Giving everyone a trophy also removes a lot of the risk of the crazy parent/coaches who take a “win at all costs” approach to coaching young kids just to get that plastic trophy at the end. Anyone who has been around the sport of fastpitch softball (or pretty much any other sport for that matter) knows a lot of the craziest coaches and parents are found at the youngest ages. If the goal is to keep kids participating, removing the need to trophy hunt helps address that goal.
Now, I know what people say. If you give everyone a trophy the kids don’t learn how to compete. Funny thing is, I’ve heard plenty of college coaches talk about how showcase tournaments also seem to be hurting players’ ability to compete, yet it seems like there are more and more of them every year.
Fastpitch softball used to be about getting better so you could win this weekend’s tournament, or the league championship, or whatever. Now it seems to be more about getting the almighty scholarship. So the “not learning to be competitive” argument doesn’t really hold water.
Of course, as I mentioned earlier, at some point the “free ride” needs to end. By the time kids are 11 or 12, they all should have matured enough to understand that now if you want to get a trophy you need to work for it. If you’re playing travel ball – not just a team that “travels” but one that is looking to be competitive – the cutoff is probably more like 9 or 10.
But up until that time, what’s so bad about making kids feel good about themselves? Give them a taste of success and maybe they’ll develop an appetite for it.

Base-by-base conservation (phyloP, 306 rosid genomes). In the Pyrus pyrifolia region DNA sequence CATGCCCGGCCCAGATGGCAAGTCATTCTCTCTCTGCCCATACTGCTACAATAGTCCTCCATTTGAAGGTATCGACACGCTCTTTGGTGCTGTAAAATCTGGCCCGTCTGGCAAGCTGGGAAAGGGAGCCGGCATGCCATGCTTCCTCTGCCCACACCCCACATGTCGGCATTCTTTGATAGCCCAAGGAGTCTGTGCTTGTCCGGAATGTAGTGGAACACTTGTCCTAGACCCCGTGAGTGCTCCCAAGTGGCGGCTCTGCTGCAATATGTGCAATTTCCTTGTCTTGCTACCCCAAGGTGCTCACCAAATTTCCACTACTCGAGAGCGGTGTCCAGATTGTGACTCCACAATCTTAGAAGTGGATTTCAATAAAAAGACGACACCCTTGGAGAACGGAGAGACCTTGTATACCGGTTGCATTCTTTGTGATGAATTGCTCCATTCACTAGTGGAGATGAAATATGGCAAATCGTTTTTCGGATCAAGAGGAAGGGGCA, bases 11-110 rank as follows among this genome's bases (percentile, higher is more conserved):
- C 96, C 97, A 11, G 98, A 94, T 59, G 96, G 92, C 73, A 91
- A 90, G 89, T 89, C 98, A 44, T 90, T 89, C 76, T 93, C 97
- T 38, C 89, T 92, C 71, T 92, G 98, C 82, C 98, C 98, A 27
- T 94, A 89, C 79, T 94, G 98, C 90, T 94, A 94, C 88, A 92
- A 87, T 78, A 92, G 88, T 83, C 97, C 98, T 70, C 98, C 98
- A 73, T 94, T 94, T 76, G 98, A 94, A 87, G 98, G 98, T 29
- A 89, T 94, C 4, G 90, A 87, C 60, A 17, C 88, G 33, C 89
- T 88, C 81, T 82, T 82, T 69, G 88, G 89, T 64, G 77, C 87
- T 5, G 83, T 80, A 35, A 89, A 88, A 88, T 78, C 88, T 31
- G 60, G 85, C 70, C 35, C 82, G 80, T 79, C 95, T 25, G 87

Anyone who has seen a gladiator movie, or a movie with gladiators in it, is familiar with this scenario: Two warriors do battle until one bests the other. The victor stands over the fallen loser, weapon at the ready, and looks to the Emperor (or highest-ranking official in attendance). The Emperor holds out his hand with his thumb extended sideways, then either turns it up to spare the fallen warrior or down to indicate he should be killed.
Never mind that this is just a dramatic fiction of the movies. In reality, gladiators were too expensive to acquire and train to be wasted in such a manner. The idea of the thumbs-up/thumbs down creates a scenario to help fastpitch softball as well as baseball catchers.
Like hitters moving from the cage to games, catchers often have a tough time making the transition from practice to the field. They may be great at blocking in practice, when they know it’s coming, or scrambling to their feet to chase a popup. But in an actual game, all that training sometimes seems to go out the window.
That’s where we can borrow from the Roman Empire of the movies, and have some fun besides.
Line your catchers up in front of you, with your arm extended and your thumb to the side. They should all be in their runners on base stance.
Then either turn your thumb up for them to react to an imaginary popup or base stealer, or down to block a pitch in the dirt.
The key is that they don’t know which they’re going to have to do, so they’re going to have to read and react quickly and appropriately.
For added challenge, you can tell anyone who goes the wrong way that they have to sit out. You can also tell the catchers that the last one up or down is out as well. That creates a little competition and gives them some skin in the game.
When the catchers go into a blocking position, check to make sure they are in the position you want and not just flopping onto the ground. They should be up and over the imaginary ball, with their shoulders further forward than their knees and their chins tucked in – as opposed to the ones who sit on their calves like they’re getting ready to watch TV.
For the popup position, first tell them where the ball will be – in front of them or behind them. Then emphasize getting their backs turned to the infield so the imaginary ball doesn’t drift away from them.
If you want to go with steals, make sure they’re coming up into a good throwing position rather than just getting to their feet. If you have the space, you can even have them make the throw. Just be aware of a stray ball or two.
The objective, again, is getting them to read the situation and react more quickly.